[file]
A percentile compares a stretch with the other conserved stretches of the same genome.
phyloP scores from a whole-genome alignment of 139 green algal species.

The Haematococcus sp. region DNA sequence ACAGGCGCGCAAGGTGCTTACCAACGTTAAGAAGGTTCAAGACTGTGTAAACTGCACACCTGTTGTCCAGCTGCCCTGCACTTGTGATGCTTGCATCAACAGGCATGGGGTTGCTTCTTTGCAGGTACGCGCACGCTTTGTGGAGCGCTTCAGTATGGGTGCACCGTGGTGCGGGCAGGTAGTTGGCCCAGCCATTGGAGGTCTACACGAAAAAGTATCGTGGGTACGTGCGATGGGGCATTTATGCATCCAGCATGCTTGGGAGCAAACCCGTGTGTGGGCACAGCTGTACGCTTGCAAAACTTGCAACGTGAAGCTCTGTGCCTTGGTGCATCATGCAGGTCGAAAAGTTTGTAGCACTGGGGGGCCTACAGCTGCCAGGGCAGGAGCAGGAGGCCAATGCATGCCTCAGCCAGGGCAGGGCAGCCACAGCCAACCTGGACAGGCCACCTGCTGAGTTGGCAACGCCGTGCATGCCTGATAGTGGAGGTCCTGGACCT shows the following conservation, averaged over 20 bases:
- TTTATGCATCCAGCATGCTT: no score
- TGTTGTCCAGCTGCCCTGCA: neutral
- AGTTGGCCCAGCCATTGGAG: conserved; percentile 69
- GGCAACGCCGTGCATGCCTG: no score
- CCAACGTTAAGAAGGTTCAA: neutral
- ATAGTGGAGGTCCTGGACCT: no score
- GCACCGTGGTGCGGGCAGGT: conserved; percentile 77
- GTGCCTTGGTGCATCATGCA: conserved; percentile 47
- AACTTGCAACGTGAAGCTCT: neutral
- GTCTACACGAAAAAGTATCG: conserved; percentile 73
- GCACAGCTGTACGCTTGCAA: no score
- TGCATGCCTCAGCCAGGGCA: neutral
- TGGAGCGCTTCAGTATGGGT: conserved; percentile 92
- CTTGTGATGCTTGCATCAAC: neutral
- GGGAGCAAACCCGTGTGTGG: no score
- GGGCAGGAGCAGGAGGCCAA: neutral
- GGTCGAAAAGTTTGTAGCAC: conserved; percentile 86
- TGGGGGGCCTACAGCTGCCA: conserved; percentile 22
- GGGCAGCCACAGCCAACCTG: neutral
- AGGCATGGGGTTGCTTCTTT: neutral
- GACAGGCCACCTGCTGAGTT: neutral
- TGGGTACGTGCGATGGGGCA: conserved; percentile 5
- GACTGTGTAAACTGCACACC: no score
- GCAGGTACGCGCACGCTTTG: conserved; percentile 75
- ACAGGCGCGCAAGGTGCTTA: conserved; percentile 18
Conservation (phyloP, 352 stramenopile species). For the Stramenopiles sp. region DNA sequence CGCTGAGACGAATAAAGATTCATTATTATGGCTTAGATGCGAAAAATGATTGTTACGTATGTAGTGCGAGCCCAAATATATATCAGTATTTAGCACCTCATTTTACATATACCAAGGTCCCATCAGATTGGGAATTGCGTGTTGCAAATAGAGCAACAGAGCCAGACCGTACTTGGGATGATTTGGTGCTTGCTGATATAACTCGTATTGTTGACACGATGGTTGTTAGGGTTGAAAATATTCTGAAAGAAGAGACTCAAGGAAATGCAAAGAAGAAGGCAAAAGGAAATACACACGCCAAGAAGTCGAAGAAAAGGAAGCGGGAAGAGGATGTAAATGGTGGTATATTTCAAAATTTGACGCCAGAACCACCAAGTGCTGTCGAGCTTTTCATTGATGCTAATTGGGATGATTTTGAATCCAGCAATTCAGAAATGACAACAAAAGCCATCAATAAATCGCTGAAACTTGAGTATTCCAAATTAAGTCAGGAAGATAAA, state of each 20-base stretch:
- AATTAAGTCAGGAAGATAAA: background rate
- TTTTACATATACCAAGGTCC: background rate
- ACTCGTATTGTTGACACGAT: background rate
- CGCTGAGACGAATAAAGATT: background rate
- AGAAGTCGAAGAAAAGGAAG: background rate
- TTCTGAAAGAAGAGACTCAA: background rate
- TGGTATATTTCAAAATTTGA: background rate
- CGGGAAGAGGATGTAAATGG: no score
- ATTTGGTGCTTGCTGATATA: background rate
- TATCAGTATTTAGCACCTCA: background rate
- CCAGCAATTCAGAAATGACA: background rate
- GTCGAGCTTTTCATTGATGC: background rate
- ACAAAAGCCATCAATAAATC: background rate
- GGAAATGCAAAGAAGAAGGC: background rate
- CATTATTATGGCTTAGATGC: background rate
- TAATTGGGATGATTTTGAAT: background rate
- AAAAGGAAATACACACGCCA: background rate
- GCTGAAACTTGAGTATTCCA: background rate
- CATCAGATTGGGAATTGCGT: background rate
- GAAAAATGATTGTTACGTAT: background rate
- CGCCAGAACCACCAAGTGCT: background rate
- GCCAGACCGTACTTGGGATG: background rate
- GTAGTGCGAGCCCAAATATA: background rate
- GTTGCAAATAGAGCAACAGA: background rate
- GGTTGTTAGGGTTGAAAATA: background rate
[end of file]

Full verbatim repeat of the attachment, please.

A percentile compares a stretch with the other conserved stretches of the same genome.
phyloP scores from a whole-genome alignment of 139 green algal species.

The Haematococcus sp. region DNA sequence ACAGGCGCGCAAGGTGCTTACCAACGTTAAGAAGGTTCAAGACTGTGTAAACTGCACACCTGTTGTCCAGCTGCCCTGCACTTGTGATGCTTGCATCAACAGGCATGGGGTTGCTTCTTTGCAGGTACGCGCACGCTTTGTGGAGCGCTTCAGTATGGGTGCACCGTGGTGCGGGCAGGTAGTTGGCCCAGCCATTGGAGGTCTACACGAAAAAGTATCGTGGGTACGTGCGATGGGGCATTTATGCATCCAGCATGCTTGGGAGCAAACCCGTGTGTGGGCACAGCTGTACGCTTGCAAAACTTGCAACGTGAAGCTCTGTGCCTTGGTGCATCATGCAGGTCGAAAAGTTTGTAGCACTGGGGGGCCTACAGCTGCCAGGGCAGGAGCAGGAGGCCAATGCATGCCTCAGCCAGGGCAGGGCAGCCACAGCCAACCTGGACAGGCCACCTGCTGAGTTGGCAACGCCGTGCATGCCTGATAGTGGAGGTCCTGGACCT shows the following conservation, averaged over 20 bases:
- TTTATGCATCCAGCATGCTT: no score
- TGTTGTCCAGCTGCCCTGCA: neutral
- AGTTGGCCCAGCCATTGGAG: conserved; percentile 69
- GGCAACGCCGTGCATGCCTG: no score
- CCAACGTTAAGAAGGTTCAA: neutral
- ATAGTGGAGGTCCTGGACCT: no score
- GCACCGTGGTGCGGGCAGGT: conserved; percentile 77
- GTGCCTTGGTGCATCATGCA: conserved; percentile 47
- AACTTGCAACGTGAAGCTCT: neutral
- GTCTACACGAAAAAGTATCG: conserved; percentile 73
- GCACAGCTGTACGCTTGCAA: no score
- TGCATGCCTCAGCCAGGGCA: neutral
- TGGAGCGCTTCAGTATGGGT: conserved; percentile 92
- CTTGTGATGCTTGCATCAAC: neutral
- GGGAGCAAACCCGTGTGTGG: no score
- GGGCAGGAGCAGGAGGCCAA: neutral
- GGTCGAAAAGTTTGTAGCAC: conserved; percentile 86
- TGGGGGGCCTACAGCTGCCA: conserved; percentile 22
- GGGCAGCCACAGCCAACCTG: neutral
- AGGCATGGGGTTGCTTCTTT: neutral
- GACAGGCCACCTGCTGAGTT: neutral
- TGGGTACGTGCGATGGGGCA: conserved; percentile 5
- GACTGTGTAAACTGCACACC: no score
- GCAGGTACGCGCACGCTTTG: conserved; percentile 75
- ACAGGCGCGCAAGGTGCTTA: conserved; percentile 18
Conservation (phyloP, 352 stramenopile species). For the Stramenopiles sp. region DNA sequence CGCTGAGACGAATAAAGATTCATTATTATGGCTTAGATGCGAAAAATGATTGTTACGTATGTAGTGCGAGCCCAAATATATATCAGTATTTAGCACCTCATTTTACATATACCAAGGTCCCATCAGATTGGGAATTGCGTGTTGCAAATAGAGCAACAGAGCCAGACCGTACTTGGGATGATTTGGTGCTTGCTGATATAACTCGTATTGTTGACACGATGGTTGTTAGGGTTGAAAATATTCTGAAAGAAGAGACTCAAGGAAATGCAAAGAAGAAGGCAAAAGGAAATACACACGCCAAGAAGTCGAAGAAAAGGAAGCGGGAAGAGGATGTAAATGGTGGTATATTTCAAAATTTGACGCCAGAACCACCAAGTGCTGTCGAGCTTTTCATTGATGCTAATTGGGATGATTTTGAATCCAGCAATTCAGAAATGACAACAAAAGCCATCAATAAATCGCTGAAACTTGAGTATTCCAAATTAAGTCAGGAAGATAAA, state of each 20-base stretch:
- AATTAAGTCAGGAAGATAAA: background rate
- TTTTACATATACCAAGGTCC: background rate
- ACTCGTATTGTTGACACGAT: background rate
- CGCTGAGACGAATAAAGATT: background rate
- AGAAGTCGAAGAAAAGGAAG: background rate
- TTCTGAAAGAAGAGACTCAA: background rate
- TGGTATATTTCAAAATTTGA: background rate
- CGGGAAGAGGATGTAAATGG: no score
- ATTTGGTGCTTGCTGATATA: background rate
- TATCAGTATTTAGCACCTCA: background rate
- CCAGCAATTCAGAAATGACA: background rate
- GTCGAGCTTTTCATTGATGC: background rate
- ACAAAAGCCATCAATAAATC: background rate
- GGAAATGCAAAGAAGAAGGC: background rate
- CATTATTATGGCTTAGATGC: background rate
- TAATTGGGATGATTTTGAAT: background rate
- AAAAGGAAATACACACGCCA: background rate
- GCTGAAACTTGAGTATTCCA: background rate
- CATCAGATTGGGAATTGCGT: background rate
- GAAAAATGATTGTTACGTAT: background rate
- CGCCAGAACCACCAAGTGCT: background rate
- GCCAGACCGTACTTGGGATG: background rate
- GTAGTGCGAGCCCAAATATA: background rate
- GTTGCAAATAGAGCAACAGA: background rate
- GGTTGTTAGGGTTGAAAATA: background rate